My last break-up involved ending a relationship that lasted four years, and naturally the first thing I did was call my best friend to relay the news. She made all the right sympathetic noises and immediately arranged to come and see me the following evening, and we started to sift through the wreckage over cocktails. However, I couldn’t shake the feeling that she was holding something back, and eventually, after a long and hesitant pause, it came:
“I knew. Last time you came to visit me, I just knew you were going to break up with him.”
This admission was like a wake-up call – if someone on the outside had seen the reality of my failing relationship before I had, what else had I been blind to? The next few months were a whirlwind of answers to that question as I slowly realised how many compromises I had become resigned to making as I got used to thinking as a ‘we.’ Two years on I’m back to thinking as a ‘me,’ and I have a much stronger hold over my life goals and what I’m willing to give up for another person. Break-ups are messy and complicated and recovery is never a straight road, but here are a few things that helped me detox from the relationship and get myself back on track.
Initiate a Social Media Lockdown
However a break-up happens there’ll always be a part of you that misses them in the short-term, and when you don’t want them to know this the instant solution is to go through their social media profiles. PSA: not once since the dawn of Facebook has this ever helped anyone. Best case scenario, they won’t have posted at all, and worst case you’ll be left wondering who they were with at that restaurant the checked in at, or why they were photographed having so much fun on a night out without you. Obsessing over what they might be doing is just distracting yourself from what you’re doing, so hide them from your timeline, unfollow or unfriend – do whatever you have to do to keep them out of your mind. How someone else is getting over you is none of your business.
Prioritise Your Single Self
I’m not here to tell you how to live your life, but the best piece of advice I can give to anyone coming out of a long relationship is to just be single, for as long as it takes to heal and reassess your priorities. Don’t fall into the trap of thinking there’s a certain way you have to behave during this time; the beauty of being single is that you don’t owe anyone anything, and as long as you’re not hurting anyone you don’t have to justify your choices to anybody but yourself. Whether you take a three month vow of celibacy or indulge in the hook-ups you couldn’t have before, all that matters if that you do things on your own terms.
Be Inspired By Your Heroes
Nothing helps you figure out where you want to be better than following the adventures of people who inspire you. I always think you can tell a lot about someone by the people or things they idolise – it reveals the kind of behaviours, personality traits and outlooks they value in themselves and others. It doesn’t matter if your hero is a Twitter icon, a family member or a work colleague whose job you want 5 years from now; get in touch with them, learn from them, and soak up all their good vibes. Right now I’m obsessed with Emma Gannon’s blog Girl Lost in the City, the wearetravelgirls‘ Instagram account and anything by Mindy Kaling.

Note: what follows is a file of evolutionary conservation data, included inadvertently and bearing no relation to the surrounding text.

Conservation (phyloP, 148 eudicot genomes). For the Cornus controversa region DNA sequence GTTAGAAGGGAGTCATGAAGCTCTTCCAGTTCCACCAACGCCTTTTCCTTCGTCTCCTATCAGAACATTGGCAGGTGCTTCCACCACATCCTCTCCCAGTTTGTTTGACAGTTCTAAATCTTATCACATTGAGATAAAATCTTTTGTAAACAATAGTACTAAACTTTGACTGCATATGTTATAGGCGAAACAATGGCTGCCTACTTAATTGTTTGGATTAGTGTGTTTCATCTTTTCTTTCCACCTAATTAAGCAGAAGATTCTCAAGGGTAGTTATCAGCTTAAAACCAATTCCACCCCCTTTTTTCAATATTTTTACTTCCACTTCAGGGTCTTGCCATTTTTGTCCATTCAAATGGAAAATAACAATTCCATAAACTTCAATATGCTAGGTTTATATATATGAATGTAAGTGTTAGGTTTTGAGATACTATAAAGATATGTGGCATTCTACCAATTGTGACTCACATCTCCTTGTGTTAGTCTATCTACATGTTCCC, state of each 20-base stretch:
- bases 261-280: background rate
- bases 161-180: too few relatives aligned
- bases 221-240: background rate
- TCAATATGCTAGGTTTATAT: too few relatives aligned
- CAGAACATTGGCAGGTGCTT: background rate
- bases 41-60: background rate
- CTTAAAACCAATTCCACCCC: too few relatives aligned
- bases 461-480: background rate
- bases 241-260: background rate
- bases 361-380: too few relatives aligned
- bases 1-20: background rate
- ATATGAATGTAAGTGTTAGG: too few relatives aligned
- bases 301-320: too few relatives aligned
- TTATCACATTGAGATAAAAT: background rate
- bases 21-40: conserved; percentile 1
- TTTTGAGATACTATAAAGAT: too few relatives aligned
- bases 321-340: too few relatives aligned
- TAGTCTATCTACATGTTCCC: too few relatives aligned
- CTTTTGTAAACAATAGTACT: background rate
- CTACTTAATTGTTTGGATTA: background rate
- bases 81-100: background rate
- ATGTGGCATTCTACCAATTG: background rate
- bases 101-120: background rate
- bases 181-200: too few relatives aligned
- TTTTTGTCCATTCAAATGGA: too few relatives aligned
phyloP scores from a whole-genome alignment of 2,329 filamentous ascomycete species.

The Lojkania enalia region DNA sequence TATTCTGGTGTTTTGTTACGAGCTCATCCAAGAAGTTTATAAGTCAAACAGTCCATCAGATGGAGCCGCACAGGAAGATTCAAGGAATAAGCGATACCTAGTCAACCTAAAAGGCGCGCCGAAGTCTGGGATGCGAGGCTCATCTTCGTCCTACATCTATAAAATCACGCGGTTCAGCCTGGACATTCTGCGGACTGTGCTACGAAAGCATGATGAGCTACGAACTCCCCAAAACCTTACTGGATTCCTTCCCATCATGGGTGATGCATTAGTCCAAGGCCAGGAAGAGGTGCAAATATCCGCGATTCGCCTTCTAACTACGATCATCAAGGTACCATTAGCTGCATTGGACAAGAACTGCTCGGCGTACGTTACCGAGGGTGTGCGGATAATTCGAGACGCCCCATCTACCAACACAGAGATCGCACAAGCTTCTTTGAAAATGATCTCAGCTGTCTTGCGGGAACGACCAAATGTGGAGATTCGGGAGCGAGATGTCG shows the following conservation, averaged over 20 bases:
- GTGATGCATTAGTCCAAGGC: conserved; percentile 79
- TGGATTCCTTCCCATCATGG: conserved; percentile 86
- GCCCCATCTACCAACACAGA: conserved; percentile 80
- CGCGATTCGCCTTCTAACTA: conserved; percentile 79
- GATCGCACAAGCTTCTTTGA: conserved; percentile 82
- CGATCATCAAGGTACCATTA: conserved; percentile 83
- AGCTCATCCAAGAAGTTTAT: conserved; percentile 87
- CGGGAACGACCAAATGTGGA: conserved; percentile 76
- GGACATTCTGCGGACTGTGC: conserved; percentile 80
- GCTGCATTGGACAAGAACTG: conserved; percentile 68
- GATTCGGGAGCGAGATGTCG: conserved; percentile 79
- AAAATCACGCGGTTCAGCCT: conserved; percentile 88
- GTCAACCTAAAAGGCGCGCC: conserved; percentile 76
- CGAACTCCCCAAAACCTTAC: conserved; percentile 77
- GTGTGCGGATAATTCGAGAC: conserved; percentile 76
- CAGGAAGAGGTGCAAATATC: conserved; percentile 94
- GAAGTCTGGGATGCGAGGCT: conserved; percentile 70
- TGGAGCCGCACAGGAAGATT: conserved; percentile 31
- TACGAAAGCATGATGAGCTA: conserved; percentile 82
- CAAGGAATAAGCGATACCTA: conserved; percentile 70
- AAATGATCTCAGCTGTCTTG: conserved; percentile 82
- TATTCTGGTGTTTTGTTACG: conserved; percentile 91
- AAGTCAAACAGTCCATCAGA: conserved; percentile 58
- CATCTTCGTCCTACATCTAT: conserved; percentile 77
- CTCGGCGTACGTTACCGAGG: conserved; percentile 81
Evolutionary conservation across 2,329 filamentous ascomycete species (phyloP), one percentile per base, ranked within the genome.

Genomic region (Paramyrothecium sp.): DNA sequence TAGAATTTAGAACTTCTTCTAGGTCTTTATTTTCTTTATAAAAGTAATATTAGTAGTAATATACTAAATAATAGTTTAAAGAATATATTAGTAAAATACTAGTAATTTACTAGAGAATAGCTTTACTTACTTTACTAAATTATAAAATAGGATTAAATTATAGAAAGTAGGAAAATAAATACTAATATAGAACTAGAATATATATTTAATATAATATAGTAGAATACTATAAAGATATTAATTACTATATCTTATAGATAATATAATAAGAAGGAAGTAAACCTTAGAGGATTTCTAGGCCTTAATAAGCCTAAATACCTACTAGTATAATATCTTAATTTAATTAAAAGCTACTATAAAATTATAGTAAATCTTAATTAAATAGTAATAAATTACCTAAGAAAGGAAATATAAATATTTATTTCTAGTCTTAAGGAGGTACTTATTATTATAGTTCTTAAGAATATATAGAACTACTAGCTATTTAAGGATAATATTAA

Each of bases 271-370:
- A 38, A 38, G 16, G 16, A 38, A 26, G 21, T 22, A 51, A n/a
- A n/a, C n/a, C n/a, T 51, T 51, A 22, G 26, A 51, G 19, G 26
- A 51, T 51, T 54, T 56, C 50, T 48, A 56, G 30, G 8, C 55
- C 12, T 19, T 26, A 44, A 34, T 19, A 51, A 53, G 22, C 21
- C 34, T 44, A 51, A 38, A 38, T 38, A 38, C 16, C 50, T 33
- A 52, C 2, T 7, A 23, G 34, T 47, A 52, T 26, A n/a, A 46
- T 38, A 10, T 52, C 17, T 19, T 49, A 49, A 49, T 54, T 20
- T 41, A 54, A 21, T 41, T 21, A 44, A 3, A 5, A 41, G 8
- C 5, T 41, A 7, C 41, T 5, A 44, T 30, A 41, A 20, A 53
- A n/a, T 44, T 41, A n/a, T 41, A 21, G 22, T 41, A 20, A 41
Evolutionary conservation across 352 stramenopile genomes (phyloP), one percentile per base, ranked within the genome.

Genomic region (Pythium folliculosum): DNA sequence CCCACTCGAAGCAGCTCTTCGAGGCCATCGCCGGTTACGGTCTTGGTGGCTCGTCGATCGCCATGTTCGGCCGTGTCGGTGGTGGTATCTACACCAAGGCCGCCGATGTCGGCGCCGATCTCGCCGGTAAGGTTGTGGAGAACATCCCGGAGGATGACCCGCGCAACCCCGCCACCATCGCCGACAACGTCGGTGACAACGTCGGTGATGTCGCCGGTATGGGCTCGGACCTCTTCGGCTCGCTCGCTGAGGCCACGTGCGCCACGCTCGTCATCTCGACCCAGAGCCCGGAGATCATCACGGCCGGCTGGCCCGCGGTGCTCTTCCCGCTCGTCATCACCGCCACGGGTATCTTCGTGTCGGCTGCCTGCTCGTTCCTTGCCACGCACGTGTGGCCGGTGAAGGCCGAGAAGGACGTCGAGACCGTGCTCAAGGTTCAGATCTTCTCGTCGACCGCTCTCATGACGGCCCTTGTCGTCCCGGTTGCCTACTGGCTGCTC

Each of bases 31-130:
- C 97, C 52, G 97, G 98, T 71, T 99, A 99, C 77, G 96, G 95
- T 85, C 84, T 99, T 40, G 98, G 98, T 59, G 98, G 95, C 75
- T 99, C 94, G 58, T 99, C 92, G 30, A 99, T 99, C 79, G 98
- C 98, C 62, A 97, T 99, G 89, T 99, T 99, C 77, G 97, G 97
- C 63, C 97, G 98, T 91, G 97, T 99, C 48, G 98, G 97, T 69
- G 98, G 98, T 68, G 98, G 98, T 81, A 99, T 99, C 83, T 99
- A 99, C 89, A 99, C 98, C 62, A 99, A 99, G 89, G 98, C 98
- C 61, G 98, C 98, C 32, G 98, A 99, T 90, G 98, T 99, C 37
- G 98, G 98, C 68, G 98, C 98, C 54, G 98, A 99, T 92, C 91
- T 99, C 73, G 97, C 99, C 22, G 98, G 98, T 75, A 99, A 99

Make an Anti-Goals List
Every article I’ve ever read on getting over a break up, handling a quarter-life crisis or kick-starting your new year has had the same piece of advice in it; make a list of your goals and what you want to achieve. This is great if you know exactly what you want, but when I came out of a four year relationship I felt like I barely knew who I was, never mind what I wanted to achieve in the next year; this advice just made me feel like a giant failure. What I had learned however, were some things I definitely didn’t want. So once your rose-tinted glasses have fallen away, gather up all the compromises you made, all your newly discovered deal-breakers, and get them down on paper.
Spend Time with People Who Know and Love You
Seriously, these people are the best and they deserve to be told that. Most people in long-term relationships slip into a ‘couple bubble’ and I was just as guilty as anyone; when I became single I realised how much my time spent with friends and family had eroded as I prioritised my boyfriend more and more. Luckily these people will still be there for you when you emerge from your bubble, and I promise you they will be your medication. There’s nothing that can restore you better than being around people who know you better than you know yourself, and who love you unconditionally.
Learn the Hard Lesson
The hardest pill to swallow when you’re getting over someone is that, if your dreams and ambitions weren’t aligned from the start, you were probably always doomed to break up or otherwise spend a lifetime resenting each other for everything you had to give up. That damn ‘love conquers all’ mantra would have you believe that the person you love is the most important thing in the world, and choosing them can only lead to happiness – but it’s a lie.
The harsh truth is that while small compromises are a necessary part of any healthy relationship, big compromises will only make you both miserable in the long run. Heidi Priebe wrote a fantastic article in which she tells us that the best way to find a rewarding relationship is simply to do what we love, and through that we will attract people with similar world views who will push us to be the best versions of ourselves.
Recovering from a break up is a grieving process, and you’ll be grieving not just for the person you’ve had to let go of but for a whole life you thought might be yours. Take your time and do your grieving, but come out of the other side with your mojo rebuilt and ready to take on the world. Because that life you lost? It wasn’t even the one you wanted anyway.
– Kate Moxon